The Game: The player controls a weary adventurer weaving his way through a dungeon populated by treasures and deadly danger. Starting out with the clothes on his back, a short sword in hand, and adding what he can along the way, the player’s adventurer progresses through twisty mazes, vanquishes an increasingly dangerous rogues’ gallery of foes, and tries to gather a wealth of treasure… but even opening those treasure chests may reveal traps. (Epyx, 1983)
Memories: The Apshai computer RPGs form a kind of holy trinity of early adventure gaming along with the Ultima and Wizardry series of games. Gateway To Apshai is actually a prequel to the runaway hit Temple Of Apshai, which debuted on Tandy’s TRS-80 computer before cross-pollinating to every other platform under the sun. Gateway is missing Temple‘s famously wordy descriptions of its on-screen chambers, and as such feels completely different from the earlier game. But in hindsight, Gateway is an important step on the evolutionary road for the “action RPG” genre – paving the way for The Legend Of Zelda.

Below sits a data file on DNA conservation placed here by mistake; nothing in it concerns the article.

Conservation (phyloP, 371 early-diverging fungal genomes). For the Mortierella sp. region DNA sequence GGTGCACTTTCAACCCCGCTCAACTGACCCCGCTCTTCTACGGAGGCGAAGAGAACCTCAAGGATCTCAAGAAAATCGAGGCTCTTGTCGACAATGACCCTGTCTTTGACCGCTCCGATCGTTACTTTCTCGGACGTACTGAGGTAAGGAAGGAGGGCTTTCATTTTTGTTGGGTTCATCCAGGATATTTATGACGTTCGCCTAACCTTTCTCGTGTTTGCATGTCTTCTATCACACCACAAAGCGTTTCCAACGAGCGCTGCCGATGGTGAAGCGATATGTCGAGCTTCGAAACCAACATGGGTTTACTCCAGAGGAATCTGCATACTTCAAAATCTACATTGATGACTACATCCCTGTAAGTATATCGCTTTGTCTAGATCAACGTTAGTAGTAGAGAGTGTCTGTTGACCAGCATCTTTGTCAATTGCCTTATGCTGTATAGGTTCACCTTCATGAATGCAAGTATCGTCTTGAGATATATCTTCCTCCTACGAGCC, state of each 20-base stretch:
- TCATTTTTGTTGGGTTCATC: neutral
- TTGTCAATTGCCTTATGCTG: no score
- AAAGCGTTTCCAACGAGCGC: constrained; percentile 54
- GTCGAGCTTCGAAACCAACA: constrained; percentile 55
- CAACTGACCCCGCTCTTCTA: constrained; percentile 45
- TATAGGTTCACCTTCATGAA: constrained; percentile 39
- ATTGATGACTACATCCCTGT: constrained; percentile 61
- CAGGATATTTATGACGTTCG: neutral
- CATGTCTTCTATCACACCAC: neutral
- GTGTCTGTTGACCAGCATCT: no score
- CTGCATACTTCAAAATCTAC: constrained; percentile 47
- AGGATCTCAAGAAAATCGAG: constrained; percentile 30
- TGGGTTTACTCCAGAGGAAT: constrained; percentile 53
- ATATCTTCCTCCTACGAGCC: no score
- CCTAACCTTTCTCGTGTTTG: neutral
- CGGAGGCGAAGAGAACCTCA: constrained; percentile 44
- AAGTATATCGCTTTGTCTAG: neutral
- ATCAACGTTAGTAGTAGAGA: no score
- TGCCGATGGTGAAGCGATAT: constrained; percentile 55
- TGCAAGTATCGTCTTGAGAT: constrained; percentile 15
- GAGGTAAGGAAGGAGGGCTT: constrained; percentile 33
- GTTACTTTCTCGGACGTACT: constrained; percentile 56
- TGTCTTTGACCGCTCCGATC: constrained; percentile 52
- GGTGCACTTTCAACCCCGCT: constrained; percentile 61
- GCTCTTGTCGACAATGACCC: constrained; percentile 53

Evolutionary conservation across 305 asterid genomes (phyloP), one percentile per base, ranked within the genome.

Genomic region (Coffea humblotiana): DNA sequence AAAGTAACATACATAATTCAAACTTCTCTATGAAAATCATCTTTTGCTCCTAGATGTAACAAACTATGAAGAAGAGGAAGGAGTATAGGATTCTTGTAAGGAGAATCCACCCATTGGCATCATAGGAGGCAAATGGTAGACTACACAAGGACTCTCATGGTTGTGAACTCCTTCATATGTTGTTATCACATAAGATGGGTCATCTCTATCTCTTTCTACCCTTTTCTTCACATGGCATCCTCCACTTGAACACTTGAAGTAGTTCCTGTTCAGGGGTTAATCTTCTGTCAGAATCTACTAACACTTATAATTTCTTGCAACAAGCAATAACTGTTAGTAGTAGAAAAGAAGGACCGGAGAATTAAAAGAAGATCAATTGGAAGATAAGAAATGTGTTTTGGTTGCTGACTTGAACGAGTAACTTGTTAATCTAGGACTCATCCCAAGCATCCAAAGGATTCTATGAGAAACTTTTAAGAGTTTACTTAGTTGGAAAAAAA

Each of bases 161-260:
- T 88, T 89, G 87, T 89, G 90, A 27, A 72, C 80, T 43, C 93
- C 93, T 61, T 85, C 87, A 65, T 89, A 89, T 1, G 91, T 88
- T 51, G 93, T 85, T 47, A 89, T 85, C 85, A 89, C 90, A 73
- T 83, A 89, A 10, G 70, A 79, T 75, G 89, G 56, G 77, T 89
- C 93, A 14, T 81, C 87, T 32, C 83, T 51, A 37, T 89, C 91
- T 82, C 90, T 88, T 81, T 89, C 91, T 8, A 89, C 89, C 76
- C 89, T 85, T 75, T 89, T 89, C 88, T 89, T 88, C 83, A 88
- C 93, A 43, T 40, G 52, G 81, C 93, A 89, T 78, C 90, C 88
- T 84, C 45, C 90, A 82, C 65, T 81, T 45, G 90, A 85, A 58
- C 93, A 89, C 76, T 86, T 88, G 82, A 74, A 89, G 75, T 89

On the Atari 8-bit machines, Gateway is a very smooth gaming experience. The ease of control using both keyboard and joystick is a breeze, and it becomes a very intuitive interface very quickly. It’s a fun little hack-and-slash dungeon crawl.
Gateway may not have been the direction in which Temple Of Apshai devotees necessarily wanted to see the saga go at the time, but in looking back, it’s very easy to see that the seeds for future adventure games that would balance exploration and swashbuckling were planted here. Link owes a lot to those adventurers who stepped through this Gateway.